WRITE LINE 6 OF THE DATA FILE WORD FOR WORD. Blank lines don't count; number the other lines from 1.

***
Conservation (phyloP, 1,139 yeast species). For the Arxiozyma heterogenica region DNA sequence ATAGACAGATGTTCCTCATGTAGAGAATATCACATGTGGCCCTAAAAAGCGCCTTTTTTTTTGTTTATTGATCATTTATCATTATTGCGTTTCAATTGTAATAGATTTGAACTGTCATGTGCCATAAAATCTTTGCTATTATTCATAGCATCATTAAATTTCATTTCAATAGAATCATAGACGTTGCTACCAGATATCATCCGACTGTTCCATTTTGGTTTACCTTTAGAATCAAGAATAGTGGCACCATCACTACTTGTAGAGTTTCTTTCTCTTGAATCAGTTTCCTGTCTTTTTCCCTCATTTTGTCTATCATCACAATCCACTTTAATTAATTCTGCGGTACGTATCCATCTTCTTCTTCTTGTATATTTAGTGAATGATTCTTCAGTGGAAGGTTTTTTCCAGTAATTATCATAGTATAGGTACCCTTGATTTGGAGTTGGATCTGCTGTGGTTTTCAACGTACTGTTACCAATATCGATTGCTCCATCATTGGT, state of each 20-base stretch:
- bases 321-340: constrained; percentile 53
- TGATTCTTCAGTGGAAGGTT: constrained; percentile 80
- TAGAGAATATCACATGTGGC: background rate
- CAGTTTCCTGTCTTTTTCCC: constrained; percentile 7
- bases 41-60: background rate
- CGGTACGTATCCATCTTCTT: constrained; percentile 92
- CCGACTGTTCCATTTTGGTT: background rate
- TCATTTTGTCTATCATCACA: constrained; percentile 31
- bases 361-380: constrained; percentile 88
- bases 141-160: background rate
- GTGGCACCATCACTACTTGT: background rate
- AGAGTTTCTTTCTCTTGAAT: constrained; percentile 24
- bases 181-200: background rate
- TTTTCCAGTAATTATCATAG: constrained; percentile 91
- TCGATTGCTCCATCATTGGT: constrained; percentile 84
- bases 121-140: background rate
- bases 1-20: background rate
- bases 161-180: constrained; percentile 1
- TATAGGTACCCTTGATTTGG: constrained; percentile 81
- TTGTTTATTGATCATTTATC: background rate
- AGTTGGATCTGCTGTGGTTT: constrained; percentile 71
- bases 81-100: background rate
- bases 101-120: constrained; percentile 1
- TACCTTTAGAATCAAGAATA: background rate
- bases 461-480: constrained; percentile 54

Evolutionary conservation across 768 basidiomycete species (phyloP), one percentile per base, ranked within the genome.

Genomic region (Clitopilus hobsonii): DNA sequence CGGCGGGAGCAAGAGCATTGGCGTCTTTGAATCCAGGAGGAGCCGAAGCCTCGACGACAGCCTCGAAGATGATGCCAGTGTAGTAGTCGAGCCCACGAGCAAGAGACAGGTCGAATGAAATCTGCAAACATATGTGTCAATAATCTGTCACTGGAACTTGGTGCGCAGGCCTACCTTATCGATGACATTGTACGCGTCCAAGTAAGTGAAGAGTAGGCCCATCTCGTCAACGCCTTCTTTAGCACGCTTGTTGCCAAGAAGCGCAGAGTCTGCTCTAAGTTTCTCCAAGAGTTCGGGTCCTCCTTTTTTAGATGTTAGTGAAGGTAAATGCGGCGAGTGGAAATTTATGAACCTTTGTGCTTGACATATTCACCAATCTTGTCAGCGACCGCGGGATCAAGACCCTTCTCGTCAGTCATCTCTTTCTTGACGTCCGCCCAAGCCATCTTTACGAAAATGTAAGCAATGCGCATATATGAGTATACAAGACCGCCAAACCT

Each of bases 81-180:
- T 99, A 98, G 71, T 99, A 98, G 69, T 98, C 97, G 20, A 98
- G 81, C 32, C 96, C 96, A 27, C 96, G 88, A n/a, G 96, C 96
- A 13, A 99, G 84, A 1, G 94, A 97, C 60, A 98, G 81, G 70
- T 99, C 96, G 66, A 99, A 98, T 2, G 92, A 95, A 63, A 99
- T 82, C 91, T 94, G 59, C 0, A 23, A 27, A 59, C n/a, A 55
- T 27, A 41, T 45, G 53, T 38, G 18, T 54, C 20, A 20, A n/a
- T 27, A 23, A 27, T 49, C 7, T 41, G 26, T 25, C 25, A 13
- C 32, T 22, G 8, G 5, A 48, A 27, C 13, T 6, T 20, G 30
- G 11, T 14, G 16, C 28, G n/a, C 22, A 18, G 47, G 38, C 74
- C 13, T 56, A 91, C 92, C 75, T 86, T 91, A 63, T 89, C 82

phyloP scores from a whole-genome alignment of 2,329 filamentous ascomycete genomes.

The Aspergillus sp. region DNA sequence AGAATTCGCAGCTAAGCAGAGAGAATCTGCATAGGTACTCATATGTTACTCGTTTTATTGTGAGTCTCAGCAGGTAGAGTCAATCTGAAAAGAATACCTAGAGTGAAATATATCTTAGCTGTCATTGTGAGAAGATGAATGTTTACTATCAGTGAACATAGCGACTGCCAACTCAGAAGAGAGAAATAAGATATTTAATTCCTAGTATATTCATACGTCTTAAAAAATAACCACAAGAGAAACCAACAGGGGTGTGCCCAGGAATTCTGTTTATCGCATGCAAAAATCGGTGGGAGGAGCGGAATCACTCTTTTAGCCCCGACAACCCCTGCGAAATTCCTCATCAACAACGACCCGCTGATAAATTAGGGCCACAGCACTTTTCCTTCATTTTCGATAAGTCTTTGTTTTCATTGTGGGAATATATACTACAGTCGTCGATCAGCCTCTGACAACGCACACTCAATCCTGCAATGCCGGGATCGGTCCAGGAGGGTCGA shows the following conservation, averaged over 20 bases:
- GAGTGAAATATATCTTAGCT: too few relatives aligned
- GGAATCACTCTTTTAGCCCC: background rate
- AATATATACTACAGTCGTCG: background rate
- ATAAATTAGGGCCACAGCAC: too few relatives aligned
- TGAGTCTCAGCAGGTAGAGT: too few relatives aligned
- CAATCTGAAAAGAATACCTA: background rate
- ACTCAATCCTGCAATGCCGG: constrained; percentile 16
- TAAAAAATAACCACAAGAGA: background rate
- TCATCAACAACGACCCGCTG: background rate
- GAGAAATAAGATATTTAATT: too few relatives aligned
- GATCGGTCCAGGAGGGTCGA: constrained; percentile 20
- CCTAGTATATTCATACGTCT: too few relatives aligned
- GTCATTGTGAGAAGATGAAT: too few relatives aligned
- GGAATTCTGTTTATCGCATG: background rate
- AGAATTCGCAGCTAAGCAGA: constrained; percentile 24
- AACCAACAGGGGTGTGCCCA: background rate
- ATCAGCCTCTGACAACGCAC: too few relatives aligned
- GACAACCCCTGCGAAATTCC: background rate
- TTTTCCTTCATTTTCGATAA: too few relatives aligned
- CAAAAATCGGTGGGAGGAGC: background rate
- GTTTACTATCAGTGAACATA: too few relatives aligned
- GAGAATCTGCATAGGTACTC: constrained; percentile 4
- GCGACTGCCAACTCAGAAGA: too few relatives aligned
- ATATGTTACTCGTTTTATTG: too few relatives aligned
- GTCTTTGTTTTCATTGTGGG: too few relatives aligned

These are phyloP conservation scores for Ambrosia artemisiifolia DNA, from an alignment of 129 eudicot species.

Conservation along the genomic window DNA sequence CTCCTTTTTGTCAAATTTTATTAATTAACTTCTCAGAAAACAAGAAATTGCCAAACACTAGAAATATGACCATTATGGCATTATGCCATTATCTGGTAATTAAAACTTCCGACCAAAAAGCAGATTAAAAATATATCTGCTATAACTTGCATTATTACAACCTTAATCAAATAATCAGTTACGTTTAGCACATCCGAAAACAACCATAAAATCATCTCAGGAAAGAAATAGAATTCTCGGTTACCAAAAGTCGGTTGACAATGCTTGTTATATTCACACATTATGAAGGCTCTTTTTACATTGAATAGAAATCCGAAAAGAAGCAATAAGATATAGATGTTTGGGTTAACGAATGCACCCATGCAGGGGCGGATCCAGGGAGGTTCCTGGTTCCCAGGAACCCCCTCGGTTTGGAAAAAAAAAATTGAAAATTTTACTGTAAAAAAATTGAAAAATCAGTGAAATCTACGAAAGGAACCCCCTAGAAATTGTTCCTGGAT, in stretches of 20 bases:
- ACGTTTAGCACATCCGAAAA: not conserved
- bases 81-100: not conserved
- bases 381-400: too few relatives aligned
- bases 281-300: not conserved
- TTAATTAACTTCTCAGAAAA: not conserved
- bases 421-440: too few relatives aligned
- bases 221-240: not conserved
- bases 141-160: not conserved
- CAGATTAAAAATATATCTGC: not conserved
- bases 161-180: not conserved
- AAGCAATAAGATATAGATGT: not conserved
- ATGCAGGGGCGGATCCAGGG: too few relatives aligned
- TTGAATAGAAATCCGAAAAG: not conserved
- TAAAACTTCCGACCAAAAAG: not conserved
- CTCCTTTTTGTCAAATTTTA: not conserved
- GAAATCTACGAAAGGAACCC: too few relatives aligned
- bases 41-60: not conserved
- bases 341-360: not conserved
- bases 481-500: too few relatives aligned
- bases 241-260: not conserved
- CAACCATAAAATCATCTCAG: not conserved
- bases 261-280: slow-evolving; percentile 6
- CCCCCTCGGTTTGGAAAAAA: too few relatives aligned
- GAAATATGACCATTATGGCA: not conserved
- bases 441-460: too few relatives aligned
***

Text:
- bases 41-60: background rate